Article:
Birth Place: San Francisco, CA
Education: Living life and caring, digging deep, taking risks, persisting, being honest and aware, laughing, sharing, listening, and maintaining an open mind... As for schools, Burkes, Cate, Yale, the San Francisco Conservatory, and the Vienna Musikhochschule... And amazing mentors and colleagues in music.
One World Symphony Mezzo-Soprano
1. Are any of your family members musicians? If
so, what do they do?
My dad has a gorgeous voice, and he is tone deaf but LOVES to sing. Mom has a lovely voice, a deep passion for music, and an affinity for creative people. My brothers are both extremely musical and play multiple instruments. Both of them have been in bands, writing their own music. Many of my cousins play, but not professionally. I have a great aunt that was a composer... So, clearly there is music in the genes... I am thankful that I was encouraged to play instruments from a very young age. I had years of piano and violin before I began to sing seriously. And when I did sing, I started in a professional chorus, the San Francisco Girls Chorus, more or less because some of my friends were doing it and I was rather competitive by nature. One day, a retired coach from Covent Garden Opera passed by our house while I was singing. He came to the door to inquire about the voice, and discovered me at twelve years old. I started studying opera and classical repertoire with him and continued, while in high school, with a very important teacher at UC Santa Barbara. I wouldn't say I consciously "chose" to focus on operatic and classical music... Some singers long to be able to sing the repertoire, and thus study. In my case, the voice was there, people were hearing it and encouraging me in the operatic direction, and I was curious about this voice in me and willing to explore... It opened up a whole new world for my family.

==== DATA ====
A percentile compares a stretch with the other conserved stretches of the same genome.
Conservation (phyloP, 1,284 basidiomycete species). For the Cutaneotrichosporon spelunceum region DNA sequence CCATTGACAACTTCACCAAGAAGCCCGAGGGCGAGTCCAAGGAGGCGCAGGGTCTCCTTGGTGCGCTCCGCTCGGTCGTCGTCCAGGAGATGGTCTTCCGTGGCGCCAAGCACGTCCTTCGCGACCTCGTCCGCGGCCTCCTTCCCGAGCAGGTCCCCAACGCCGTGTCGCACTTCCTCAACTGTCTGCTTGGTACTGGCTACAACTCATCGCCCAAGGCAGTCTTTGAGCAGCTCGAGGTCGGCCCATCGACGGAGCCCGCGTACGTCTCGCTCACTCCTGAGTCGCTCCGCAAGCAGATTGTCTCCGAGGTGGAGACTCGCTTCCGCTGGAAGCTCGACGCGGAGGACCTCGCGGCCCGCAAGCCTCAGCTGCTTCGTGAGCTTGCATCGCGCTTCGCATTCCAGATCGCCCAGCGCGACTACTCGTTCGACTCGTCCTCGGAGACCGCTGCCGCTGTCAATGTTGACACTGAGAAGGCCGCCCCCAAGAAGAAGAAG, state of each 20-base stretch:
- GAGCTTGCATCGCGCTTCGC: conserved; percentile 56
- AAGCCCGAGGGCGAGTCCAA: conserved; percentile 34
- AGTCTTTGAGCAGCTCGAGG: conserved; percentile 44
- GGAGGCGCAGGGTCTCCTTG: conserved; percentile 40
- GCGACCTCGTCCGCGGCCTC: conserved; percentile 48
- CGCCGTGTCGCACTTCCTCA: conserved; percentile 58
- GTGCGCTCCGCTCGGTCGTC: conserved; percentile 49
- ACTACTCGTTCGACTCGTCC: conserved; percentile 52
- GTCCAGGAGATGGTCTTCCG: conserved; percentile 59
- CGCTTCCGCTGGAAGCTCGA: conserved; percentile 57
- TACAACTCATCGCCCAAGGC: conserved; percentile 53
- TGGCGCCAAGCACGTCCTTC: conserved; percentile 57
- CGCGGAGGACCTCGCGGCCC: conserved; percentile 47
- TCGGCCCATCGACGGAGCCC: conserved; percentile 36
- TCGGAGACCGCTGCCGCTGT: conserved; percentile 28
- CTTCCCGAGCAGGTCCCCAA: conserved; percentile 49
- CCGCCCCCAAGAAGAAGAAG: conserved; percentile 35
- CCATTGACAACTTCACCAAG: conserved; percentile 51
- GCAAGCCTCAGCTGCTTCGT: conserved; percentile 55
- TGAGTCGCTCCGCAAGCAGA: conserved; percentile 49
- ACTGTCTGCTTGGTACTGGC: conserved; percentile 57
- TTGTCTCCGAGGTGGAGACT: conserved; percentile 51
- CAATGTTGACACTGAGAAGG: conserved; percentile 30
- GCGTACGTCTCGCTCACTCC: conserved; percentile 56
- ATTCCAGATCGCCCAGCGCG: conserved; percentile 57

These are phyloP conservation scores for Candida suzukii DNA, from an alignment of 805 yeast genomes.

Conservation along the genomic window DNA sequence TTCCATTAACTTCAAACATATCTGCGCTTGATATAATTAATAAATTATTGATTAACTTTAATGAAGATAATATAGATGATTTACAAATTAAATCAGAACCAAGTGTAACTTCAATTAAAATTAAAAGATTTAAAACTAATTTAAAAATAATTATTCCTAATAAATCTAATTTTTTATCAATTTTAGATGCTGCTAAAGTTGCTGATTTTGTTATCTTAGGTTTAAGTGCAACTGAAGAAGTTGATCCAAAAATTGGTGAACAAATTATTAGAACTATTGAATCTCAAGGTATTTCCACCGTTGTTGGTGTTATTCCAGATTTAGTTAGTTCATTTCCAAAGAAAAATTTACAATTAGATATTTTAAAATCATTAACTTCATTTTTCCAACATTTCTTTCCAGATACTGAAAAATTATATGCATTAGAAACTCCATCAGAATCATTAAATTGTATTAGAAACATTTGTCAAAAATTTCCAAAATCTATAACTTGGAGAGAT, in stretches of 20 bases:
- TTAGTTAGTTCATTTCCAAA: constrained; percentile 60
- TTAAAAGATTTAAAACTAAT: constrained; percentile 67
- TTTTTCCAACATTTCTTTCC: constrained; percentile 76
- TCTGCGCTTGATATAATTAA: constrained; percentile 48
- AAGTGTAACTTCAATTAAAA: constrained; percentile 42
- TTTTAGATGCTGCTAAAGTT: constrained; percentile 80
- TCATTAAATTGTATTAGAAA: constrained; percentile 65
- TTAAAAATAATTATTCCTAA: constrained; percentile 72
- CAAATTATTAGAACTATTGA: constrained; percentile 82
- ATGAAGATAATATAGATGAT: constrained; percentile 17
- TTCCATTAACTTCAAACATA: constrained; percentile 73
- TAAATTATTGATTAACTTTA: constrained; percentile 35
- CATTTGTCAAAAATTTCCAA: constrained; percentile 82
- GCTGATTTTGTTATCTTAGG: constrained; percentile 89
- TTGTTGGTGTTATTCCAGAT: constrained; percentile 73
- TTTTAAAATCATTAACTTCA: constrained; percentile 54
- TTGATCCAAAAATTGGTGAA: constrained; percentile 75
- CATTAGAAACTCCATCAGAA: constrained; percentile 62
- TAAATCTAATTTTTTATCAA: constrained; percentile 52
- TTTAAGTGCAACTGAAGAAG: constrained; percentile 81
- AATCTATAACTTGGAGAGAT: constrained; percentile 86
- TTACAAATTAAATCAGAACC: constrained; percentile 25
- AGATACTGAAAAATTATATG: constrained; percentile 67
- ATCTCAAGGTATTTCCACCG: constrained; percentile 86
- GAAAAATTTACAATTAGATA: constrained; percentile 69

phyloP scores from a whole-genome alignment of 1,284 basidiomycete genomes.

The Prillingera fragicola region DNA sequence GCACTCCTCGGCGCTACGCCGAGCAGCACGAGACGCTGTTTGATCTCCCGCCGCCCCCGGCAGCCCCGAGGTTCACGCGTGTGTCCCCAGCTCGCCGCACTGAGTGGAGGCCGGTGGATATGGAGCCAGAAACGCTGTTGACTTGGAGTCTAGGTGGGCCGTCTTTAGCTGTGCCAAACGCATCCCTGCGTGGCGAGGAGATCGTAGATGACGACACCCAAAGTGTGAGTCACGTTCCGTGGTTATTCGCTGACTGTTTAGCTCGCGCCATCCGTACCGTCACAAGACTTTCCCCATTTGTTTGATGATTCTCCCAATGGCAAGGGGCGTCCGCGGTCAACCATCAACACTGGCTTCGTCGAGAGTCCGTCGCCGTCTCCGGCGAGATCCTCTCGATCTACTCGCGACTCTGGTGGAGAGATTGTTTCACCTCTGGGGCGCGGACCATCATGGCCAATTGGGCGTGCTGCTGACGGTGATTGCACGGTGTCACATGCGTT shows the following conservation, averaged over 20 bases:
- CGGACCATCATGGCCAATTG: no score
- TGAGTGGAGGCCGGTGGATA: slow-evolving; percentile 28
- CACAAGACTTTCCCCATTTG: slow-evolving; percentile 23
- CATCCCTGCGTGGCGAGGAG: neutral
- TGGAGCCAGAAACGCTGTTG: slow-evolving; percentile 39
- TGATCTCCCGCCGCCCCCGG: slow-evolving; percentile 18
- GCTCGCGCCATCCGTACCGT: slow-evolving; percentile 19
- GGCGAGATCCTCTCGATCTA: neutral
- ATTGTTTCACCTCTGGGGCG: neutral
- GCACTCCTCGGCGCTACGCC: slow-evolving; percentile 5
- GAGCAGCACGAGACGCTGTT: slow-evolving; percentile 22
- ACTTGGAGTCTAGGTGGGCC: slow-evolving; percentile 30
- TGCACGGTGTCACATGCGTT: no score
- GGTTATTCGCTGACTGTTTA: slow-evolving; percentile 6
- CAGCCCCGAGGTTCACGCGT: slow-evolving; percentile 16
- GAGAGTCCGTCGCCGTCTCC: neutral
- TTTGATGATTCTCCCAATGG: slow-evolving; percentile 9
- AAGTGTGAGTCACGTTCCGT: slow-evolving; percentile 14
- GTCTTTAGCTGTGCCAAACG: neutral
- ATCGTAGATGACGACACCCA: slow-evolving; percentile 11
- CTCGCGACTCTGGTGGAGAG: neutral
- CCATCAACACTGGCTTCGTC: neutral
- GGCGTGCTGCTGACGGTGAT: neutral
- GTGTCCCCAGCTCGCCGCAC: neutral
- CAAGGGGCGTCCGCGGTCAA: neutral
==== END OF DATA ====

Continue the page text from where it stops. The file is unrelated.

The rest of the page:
2. What has been the highlight of your One World
Symphony career to date?